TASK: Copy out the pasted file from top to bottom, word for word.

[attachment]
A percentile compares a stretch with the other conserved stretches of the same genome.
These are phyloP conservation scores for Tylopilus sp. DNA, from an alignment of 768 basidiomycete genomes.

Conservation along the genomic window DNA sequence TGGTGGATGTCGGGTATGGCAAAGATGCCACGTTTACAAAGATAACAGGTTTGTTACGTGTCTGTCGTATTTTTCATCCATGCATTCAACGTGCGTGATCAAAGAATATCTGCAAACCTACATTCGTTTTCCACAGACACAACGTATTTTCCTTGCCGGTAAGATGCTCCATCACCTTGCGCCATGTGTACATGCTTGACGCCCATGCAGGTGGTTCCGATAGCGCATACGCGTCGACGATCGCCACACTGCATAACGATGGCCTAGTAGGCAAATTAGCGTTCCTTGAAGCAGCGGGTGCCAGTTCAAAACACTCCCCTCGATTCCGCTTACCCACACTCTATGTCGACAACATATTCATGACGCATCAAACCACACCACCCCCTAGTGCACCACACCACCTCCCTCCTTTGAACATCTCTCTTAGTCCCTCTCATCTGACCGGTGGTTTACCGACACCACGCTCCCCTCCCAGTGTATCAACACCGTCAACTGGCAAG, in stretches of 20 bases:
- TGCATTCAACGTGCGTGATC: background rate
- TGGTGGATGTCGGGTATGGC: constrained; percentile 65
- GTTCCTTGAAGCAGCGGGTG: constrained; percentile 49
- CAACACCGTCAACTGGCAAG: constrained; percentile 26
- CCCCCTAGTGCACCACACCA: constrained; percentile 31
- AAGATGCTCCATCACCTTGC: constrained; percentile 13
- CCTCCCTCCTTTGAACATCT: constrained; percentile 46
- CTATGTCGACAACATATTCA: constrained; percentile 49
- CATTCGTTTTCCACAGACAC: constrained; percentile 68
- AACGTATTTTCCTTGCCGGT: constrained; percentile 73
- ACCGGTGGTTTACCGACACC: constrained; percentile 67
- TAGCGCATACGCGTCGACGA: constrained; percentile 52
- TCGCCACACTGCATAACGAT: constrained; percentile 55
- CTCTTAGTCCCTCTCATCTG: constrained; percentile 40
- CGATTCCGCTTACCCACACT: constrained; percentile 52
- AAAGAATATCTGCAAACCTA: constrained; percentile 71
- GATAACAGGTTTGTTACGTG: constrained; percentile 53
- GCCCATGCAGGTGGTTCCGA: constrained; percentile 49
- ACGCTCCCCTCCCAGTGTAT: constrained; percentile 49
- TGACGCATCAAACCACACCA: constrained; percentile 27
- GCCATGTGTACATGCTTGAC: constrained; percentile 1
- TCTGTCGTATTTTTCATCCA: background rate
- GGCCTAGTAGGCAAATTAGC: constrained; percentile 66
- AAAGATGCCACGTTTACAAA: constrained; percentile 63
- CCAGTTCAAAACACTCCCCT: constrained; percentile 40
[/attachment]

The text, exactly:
A percentile compares a stretch with the other conserved stretches of the same genome.
These are phyloP conservation scores for Tylopilus sp. DNA, from an alignment of 768 basidiomycete genomes.

Conservation along the genomic window DNA sequence TGGTGGATGTCGGGTATGGCAAAGATGCCACGTTTACAAAGATAACAGGTTTGTTACGTGTCTGTCGTATTTTTCATCCATGCATTCAACGTGCGTGATCAAAGAATATCTGCAAACCTACATTCGTTTTCCACAGACACAACGTATTTTCCTTGCCGGTAAGATGCTCCATCACCTTGCGCCATGTGTACATGCTTGACGCCCATGCAGGTGGTTCCGATAGCGCATACGCGTCGACGATCGCCACACTGCATAACGATGGCCTAGTAGGCAAATTAGCGTTCCTTGAAGCAGCGGGTGCCAGTTCAAAACACTCCCCTCGATTCCGCTTACCCACACTCTATGTCGACAACATATTCATGACGCATCAAACCACACCACCCCCTAGTGCACCACACCACCTCCCTCCTTTGAACATCTCTCTTAGTCCCTCTCATCTGACCGGTGGTTTACCGACACCACGCTCCCCTCCCAGTGTATCAACACCGTCAACTGGCAAG, in stretches of 20 bases:
- TGCATTCAACGTGCGTGATC: background rate
- TGGTGGATGTCGGGTATGGC: constrained; percentile 65
- GTTCCTTGAAGCAGCGGGTG: constrained; percentile 49
- CAACACCGTCAACTGGCAAG: constrained; percentile 26
- CCCCCTAGTGCACCACACCA: constrained; percentile 31
- AAGATGCTCCATCACCTTGC: constrained; percentile 13
- CCTCCCTCCTTTGAACATCT: constrained; percentile 46
- CTATGTCGACAACATATTCA: constrained; percentile 49
- CATTCGTTTTCCACAGACAC: constrained; percentile 68
- AACGTATTTTCCTTGCCGGT: constrained; percentile 73
- ACCGGTGGTTTACCGACACC: constrained; percentile 67
- TAGCGCATACGCGTCGACGA: constrained; percentile 52
- TCGCCACACTGCATAACGAT: constrained; percentile 55
- CTCTTAGTCCCTCTCATCTG: constrained; percentile 40
- CGATTCCGCTTACCCACACT: constrained; percentile 52
- AAAGAATATCTGCAAACCTA: constrained; percentile 71
- GATAACAGGTTTGTTACGTG: constrained; percentile 53
- GCCCATGCAGGTGGTTCCGA: constrained; percentile 49
- ACGCTCCCCTCCCAGTGTAT: constrained; percentile 49
- TGACGCATCAAACCACACCA: constrained; percentile 27
- GCCATGTGTACATGCTTGAC: constrained; percentile 1
- TCTGTCGTATTTTTCATCCA: background rate
- GGCCTAGTAGGCAAATTAGC: constrained; percentile 66
- AAAGATGCCACGTTTACAAA: constrained; percentile 63
- CCAGTTCAAAACACTCCCCT: constrained; percentile 40